In his dissenting judgment, Elias LJ had pointed out numerous problems with the UT’s reasons for rejecting KV’s account of torture. It was significant that the UT’s summary of Dr Zapata-Bravo’s evidence lacked apparent awareness that the scarring with precise edging was only on KV’s back, and addressed a hypothesis, not advanced by the doctor or KV, that KV was unconscious while the hot metal rods were applied to his arms as well as to his back. The doctor opined that the edges to the scars on the arm indicated the infliction of burns when KV had been conscious. But the UT had overlooked this key point.

Lord Wilson was not satisfied with Sales LJ’s stance that Dr Zapata-Bravo’s oral evidence in the UT must have been that the scars on the arm as well as on the back were precisely defined and that complete analgesia would have been required to produce all of them. Interestingly, whereas Sales LJ blamed KV for failing to provide the Court of Appeal with a transcript of the doctor’s oral evidence (without which the UT was not at fault), Lord Wilson judged that:

  1. … But it is dangerous for us who work in appeal courts to assume that the answer to an apparent mistake at first instance must lie in oral evidence not recorded in the judgment and not transcribed for the purposes of the appeal. The court of first instance should be expected to record the oral evidence on which it places reliance.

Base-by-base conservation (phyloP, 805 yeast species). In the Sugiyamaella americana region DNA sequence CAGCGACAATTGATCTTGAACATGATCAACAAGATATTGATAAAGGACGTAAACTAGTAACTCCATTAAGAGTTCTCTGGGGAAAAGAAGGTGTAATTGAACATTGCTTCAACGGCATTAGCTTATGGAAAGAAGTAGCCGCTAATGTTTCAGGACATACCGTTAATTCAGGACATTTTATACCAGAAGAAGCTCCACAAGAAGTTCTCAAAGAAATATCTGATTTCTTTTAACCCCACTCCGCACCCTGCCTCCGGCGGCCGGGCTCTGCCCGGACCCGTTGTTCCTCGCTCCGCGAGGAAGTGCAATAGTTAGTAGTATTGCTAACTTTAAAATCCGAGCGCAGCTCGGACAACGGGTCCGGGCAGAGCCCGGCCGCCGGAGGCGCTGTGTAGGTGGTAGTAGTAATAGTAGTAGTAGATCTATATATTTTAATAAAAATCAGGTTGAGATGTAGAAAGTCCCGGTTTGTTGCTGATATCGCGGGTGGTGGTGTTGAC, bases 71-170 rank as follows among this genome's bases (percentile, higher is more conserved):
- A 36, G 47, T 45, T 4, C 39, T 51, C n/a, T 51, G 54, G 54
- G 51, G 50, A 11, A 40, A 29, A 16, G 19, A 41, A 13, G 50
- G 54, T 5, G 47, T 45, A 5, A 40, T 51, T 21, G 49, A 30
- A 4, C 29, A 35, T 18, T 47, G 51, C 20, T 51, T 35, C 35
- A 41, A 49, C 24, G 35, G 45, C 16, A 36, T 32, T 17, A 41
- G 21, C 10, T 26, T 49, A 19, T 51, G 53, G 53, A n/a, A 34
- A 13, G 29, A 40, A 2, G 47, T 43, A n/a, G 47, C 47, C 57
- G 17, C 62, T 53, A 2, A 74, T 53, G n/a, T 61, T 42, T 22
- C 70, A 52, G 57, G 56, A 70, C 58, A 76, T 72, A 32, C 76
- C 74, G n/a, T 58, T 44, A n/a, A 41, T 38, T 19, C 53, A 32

The Supreme Court was provided a transcript of all the oral evidence given to the UT. Clearly, in his oral evidence Dr Zapata-Bravo never departed from his clinical findings of a difference in the scars as between the back and the arm or from the importance he had attached to the distinction.

In light of KV’s serious lack of credibility in several areas, the UT was right to address the possibility of SIBP. But when it concluded that there were only two real possibilities – either torture or SIBP – and when it rejected the former, it failed to take into account the fact that self-infliction of wounds was inherently unlikely. Lord Wilson noted that there is evidence of extensive torture by state forces in Sri Lanka at the relevant time. On the other hand, evidence of SIBP is almost non-existent among asylum-seekers and it was necessary to weigh in the balance that it is an extreme measure for someone to decide to cause himself deep injury and severe pain. Furthermore, if KV’s scars were SIBP, the wounds on his back could only have been inflicted under anaesthetic so he would have required the help of someone with medical expertise. In the final analysis, Lord Wilson approved Elias LJ’s view that very considerable weight should be given to the fact that SIBP injuries are likely to be extremely rare.